The influenza vaccine is just as effective for pregnant women living with HIV as for those without the virus, Reuters reports. Publishing their findings in The New England Journal of Medicine, researchers conducted double-blind, randomized, placebo-controlled trials in 2011 and 2012 with 2,237 pregnant women; 188 were HIV positive. After receiving either a flu shot or a placebo, the women, and eventually their newborns as well, were monitored weekly until 24 weeks after their infant was born.

The vaccine reduced the risk of flu by 50.4 percent among HIV-negative women and 48.8 percent among their babies. As for the HIV-positive women, there were 16 confirmed flu cases among those who received the placebo and seven cases among those who received the vaccine, indicating an efficacy rate of 57.7 percent. There were six confirmed cases of the flu among the babies of the HIV-positive women who received the placebo and five cases among the babies of HIV-positive mothers who received the vaccine. This difference was statistically insignificant, meaning it could have occurred by chance.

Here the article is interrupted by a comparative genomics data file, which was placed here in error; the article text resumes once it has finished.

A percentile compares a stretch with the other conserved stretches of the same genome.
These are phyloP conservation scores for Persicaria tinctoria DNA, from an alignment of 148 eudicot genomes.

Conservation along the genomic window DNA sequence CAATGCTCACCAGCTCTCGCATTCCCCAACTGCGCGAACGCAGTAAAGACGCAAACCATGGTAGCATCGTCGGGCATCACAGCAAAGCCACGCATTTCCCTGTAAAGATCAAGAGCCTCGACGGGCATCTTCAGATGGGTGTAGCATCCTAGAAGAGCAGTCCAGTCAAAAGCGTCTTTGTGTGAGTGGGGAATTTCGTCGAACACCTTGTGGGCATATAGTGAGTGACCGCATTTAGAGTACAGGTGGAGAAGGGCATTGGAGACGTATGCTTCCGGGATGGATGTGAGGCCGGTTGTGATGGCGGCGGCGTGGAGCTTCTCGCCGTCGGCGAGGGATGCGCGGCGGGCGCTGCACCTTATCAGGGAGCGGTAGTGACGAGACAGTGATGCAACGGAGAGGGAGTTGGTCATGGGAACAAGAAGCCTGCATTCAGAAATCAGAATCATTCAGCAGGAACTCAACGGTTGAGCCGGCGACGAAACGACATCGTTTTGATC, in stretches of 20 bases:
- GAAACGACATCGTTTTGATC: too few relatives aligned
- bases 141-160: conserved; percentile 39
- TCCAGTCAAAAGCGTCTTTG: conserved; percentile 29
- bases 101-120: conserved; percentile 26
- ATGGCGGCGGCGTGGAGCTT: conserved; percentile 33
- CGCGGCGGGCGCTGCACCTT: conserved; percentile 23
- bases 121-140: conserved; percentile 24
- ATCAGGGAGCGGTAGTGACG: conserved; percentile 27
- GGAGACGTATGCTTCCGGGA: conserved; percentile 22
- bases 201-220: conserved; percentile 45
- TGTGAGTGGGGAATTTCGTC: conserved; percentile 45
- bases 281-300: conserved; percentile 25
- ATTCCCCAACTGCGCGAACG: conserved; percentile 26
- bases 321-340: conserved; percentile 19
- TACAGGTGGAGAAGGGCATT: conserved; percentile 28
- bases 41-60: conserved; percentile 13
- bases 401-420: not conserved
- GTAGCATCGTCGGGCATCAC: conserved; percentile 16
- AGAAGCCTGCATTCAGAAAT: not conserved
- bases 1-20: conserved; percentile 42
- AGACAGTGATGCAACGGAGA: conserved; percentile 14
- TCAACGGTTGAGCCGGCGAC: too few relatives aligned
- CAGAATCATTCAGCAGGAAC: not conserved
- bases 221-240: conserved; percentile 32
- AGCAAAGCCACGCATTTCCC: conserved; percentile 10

The flu vaccine is not licensed for babies younger than 6 months of age, who are 50 to 55 times more likely to come down with the flu than the general population.

To read the Reuters story, click here.

To read the study abstract, click here.